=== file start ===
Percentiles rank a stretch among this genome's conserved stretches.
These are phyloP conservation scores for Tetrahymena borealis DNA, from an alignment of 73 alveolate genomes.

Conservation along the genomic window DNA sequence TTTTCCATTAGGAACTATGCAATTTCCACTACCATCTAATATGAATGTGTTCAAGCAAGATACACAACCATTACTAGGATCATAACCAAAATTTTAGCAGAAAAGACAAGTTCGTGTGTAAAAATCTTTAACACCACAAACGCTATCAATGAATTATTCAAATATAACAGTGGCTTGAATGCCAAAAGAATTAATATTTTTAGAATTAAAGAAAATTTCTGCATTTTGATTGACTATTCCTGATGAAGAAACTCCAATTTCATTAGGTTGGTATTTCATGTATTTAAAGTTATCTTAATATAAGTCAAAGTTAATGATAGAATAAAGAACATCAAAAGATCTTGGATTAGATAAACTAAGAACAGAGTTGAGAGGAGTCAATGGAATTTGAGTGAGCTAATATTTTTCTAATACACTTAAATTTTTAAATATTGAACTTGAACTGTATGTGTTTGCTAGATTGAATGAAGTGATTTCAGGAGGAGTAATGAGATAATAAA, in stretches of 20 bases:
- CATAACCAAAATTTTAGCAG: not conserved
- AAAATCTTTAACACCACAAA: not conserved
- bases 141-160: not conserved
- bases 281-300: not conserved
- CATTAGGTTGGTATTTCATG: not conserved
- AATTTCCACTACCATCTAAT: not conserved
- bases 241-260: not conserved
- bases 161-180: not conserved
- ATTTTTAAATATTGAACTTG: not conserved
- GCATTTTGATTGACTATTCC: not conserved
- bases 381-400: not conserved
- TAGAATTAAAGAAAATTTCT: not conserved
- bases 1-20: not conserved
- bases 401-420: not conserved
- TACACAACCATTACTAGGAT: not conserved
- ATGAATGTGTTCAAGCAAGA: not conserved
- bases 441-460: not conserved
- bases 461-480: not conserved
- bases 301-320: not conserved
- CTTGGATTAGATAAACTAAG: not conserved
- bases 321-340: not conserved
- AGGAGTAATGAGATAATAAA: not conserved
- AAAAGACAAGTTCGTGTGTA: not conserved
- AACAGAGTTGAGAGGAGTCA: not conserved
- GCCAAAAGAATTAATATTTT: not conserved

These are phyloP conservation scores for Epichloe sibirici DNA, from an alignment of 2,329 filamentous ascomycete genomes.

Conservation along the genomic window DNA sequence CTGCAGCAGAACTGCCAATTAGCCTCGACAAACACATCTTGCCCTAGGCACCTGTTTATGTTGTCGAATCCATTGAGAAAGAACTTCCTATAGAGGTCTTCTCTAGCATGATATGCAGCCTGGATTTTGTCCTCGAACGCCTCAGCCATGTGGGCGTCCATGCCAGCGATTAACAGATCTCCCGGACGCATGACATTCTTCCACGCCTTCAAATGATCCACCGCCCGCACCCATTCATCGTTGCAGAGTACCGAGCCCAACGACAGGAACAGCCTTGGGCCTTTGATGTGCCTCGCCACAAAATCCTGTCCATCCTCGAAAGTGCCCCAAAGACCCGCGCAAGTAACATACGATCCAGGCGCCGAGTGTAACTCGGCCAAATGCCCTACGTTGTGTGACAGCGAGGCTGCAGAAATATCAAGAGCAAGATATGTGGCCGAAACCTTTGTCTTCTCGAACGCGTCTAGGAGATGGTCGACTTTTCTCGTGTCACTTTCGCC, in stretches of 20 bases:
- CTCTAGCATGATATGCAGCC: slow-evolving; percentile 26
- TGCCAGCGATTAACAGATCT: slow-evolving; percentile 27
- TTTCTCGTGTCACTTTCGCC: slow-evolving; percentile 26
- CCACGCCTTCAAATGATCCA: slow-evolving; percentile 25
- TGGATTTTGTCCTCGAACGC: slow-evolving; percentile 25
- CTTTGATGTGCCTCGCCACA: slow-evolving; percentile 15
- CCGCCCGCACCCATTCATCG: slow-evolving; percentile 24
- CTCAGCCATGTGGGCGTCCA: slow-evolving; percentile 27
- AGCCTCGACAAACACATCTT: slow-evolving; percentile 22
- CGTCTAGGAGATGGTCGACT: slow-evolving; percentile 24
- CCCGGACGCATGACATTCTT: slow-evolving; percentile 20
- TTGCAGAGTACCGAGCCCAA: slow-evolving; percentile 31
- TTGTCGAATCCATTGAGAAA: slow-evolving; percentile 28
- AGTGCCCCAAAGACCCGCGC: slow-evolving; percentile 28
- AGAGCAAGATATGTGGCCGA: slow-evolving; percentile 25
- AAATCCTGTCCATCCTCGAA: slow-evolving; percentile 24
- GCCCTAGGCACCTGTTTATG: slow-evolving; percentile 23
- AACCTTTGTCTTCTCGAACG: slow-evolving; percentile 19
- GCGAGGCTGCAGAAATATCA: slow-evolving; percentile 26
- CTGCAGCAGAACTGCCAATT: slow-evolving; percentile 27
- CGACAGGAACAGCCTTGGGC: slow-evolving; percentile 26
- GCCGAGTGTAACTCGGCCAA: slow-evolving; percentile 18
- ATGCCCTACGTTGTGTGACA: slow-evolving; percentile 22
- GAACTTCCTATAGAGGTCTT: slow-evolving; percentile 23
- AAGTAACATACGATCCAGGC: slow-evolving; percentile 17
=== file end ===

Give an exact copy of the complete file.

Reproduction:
Percentiles rank a stretch among this genome's conserved stretches.
These are phyloP conservation scores for Tetrahymena borealis DNA, from an alignment of 73 alveolate genomes.

Conservation along the genomic window DNA sequence TTTTCCATTAGGAACTATGCAATTTCCACTACCATCTAATATGAATGTGTTCAAGCAAGATACACAACCATTACTAGGATCATAACCAAAATTTTAGCAGAAAAGACAAGTTCGTGTGTAAAAATCTTTAACACCACAAACGCTATCAATGAATTATTCAAATATAACAGTGGCTTGAATGCCAAAAGAATTAATATTTTTAGAATTAAAGAAAATTTCTGCATTTTGATTGACTATTCCTGATGAAGAAACTCCAATTTCATTAGGTTGGTATTTCATGTATTTAAAGTTATCTTAATATAAGTCAAAGTTAATGATAGAATAAAGAACATCAAAAGATCTTGGATTAGATAAACTAAGAACAGAGTTGAGAGGAGTCAATGGAATTTGAGTGAGCTAATATTTTTCTAATACACTTAAATTTTTAAATATTGAACTTGAACTGTATGTGTTTGCTAGATTGAATGAAGTGATTTCAGGAGGAGTAATGAGATAATAAA, in stretches of 20 bases:
- CATAACCAAAATTTTAGCAG: not conserved
- AAAATCTTTAACACCACAAA: not conserved
- bases 141-160: not conserved
- bases 281-300: not conserved
- CATTAGGTTGGTATTTCATG: not conserved
- AATTTCCACTACCATCTAAT: not conserved
- bases 241-260: not conserved
- bases 161-180: not conserved
- ATTTTTAAATATTGAACTTG: not conserved
- GCATTTTGATTGACTATTCC: not conserved
- bases 381-400: not conserved
- TAGAATTAAAGAAAATTTCT: not conserved
- bases 1-20: not conserved
- bases 401-420: not conserved
- TACACAACCATTACTAGGAT: not conserved
- ATGAATGTGTTCAAGCAAGA: not conserved
- bases 441-460: not conserved
- bases 461-480: not conserved
- bases 301-320: not conserved
- CTTGGATTAGATAAACTAAG: not conserved
- bases 321-340: not conserved
- AGGAGTAATGAGATAATAAA: not conserved
- AAAAGACAAGTTCGTGTGTA: not conserved
- AACAGAGTTGAGAGGAGTCA: not conserved
- GCCAAAAGAATTAATATTTT: not conserved

These are phyloP conservation scores for Epichloe sibirici DNA, from an alignment of 2,329 filamentous ascomycete genomes.

Conservation along the genomic window DNA sequence CTGCAGCAGAACTGCCAATTAGCCTCGACAAACACATCTTGCCCTAGGCACCTGTTTATGTTGTCGAATCCATTGAGAAAGAACTTCCTATAGAGGTCTTCTCTAGCATGATATGCAGCCTGGATTTTGTCCTCGAACGCCTCAGCCATGTGGGCGTCCATGCCAGCGATTAACAGATCTCCCGGACGCATGACATTCTTCCACGCCTTCAAATGATCCACCGCCCGCACCCATTCATCGTTGCAGAGTACCGAGCCCAACGACAGGAACAGCCTTGGGCCTTTGATGTGCCTCGCCACAAAATCCTGTCCATCCTCGAAAGTGCCCCAAAGACCCGCGCAAGTAACATACGATCCAGGCGCCGAGTGTAACTCGGCCAAATGCCCTACGTTGTGTGACAGCGAGGCTGCAGAAATATCAAGAGCAAGATATGTGGCCGAAACCTTTGTCTTCTCGAACGCGTCTAGGAGATGGTCGACTTTTCTCGTGTCACTTTCGCC, in stretches of 20 bases:
- CTCTAGCATGATATGCAGCC: slow-evolving; percentile 26
- TGCCAGCGATTAACAGATCT: slow-evolving; percentile 27
- TTTCTCGTGTCACTTTCGCC: slow-evolving; percentile 26
- CCACGCCTTCAAATGATCCA: slow-evolving; percentile 25
- TGGATTTTGTCCTCGAACGC: slow-evolving; percentile 25
- CTTTGATGTGCCTCGCCACA: slow-evolving; percentile 15
- CCGCCCGCACCCATTCATCG: slow-evolving; percentile 24
- CTCAGCCATGTGGGCGTCCA: slow-evolving; percentile 27
- AGCCTCGACAAACACATCTT: slow-evolving; percentile 22
- CGTCTAGGAGATGGTCGACT: slow-evolving; percentile 24
- CCCGGACGCATGACATTCTT: slow-evolving; percentile 20
- TTGCAGAGTACCGAGCCCAA: slow-evolving; percentile 31
- TTGTCGAATCCATTGAGAAA: slow-evolving; percentile 28
- AGTGCCCCAAAGACCCGCGC: slow-evolving; percentile 28
- AGAGCAAGATATGTGGCCGA: slow-evolving; percentile 25
- AAATCCTGTCCATCCTCGAA: slow-evolving; percentile 24
- GCCCTAGGCACCTGTTTATG: slow-evolving; percentile 23
- AACCTTTGTCTTCTCGAACG: slow-evolving; percentile 19
- GCGAGGCTGCAGAAATATCA: slow-evolving; percentile 26
- CTGCAGCAGAACTGCCAATT: slow-evolving; percentile 27
- CGACAGGAACAGCCTTGGGC: slow-evolving; percentile 26
- GCCGAGTGTAACTCGGCCAA: slow-evolving; percentile 18
- ATGCCCTACGTTGTGTGACA: slow-evolving; percentile 22
- GAACTTCCTATAGAGGTCTT: slow-evolving; percentile 23
- AAGTAACATACGATCCAGGC: slow-evolving; percentile 17